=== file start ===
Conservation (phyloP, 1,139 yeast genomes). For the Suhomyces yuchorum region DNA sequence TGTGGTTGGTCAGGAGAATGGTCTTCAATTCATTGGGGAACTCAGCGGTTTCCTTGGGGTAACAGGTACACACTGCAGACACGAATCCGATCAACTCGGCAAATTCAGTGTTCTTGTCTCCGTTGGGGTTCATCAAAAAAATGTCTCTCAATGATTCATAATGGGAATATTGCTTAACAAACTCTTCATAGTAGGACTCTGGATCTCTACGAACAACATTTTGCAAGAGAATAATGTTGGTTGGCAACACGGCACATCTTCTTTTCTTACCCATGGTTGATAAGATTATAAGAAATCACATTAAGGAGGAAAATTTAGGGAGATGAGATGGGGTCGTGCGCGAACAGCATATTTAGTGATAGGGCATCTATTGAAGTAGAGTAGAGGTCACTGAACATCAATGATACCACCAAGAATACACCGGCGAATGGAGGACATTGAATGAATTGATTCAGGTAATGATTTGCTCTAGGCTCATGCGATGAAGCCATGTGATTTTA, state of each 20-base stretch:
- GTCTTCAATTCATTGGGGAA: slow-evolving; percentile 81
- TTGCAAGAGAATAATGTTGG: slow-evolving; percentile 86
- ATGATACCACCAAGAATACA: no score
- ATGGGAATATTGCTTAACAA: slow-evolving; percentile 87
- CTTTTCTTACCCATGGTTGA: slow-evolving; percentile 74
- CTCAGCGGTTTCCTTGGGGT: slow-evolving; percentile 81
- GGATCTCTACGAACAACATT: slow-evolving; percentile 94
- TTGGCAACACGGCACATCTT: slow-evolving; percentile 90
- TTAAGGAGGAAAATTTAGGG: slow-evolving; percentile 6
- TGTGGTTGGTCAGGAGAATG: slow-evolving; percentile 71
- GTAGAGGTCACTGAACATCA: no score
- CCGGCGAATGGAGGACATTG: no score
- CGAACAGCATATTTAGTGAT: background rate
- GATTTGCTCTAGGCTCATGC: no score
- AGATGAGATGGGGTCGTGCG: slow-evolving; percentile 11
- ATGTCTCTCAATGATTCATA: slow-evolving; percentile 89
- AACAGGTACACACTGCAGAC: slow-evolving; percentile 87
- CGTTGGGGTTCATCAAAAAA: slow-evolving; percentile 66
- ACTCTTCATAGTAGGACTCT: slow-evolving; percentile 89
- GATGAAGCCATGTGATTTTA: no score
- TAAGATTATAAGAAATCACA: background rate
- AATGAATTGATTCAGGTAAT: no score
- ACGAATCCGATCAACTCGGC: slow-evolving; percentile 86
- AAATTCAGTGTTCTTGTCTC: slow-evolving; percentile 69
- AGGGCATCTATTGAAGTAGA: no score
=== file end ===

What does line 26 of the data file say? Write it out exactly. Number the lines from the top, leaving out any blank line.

- AGGGCATCTATTGAAGTAGA: no score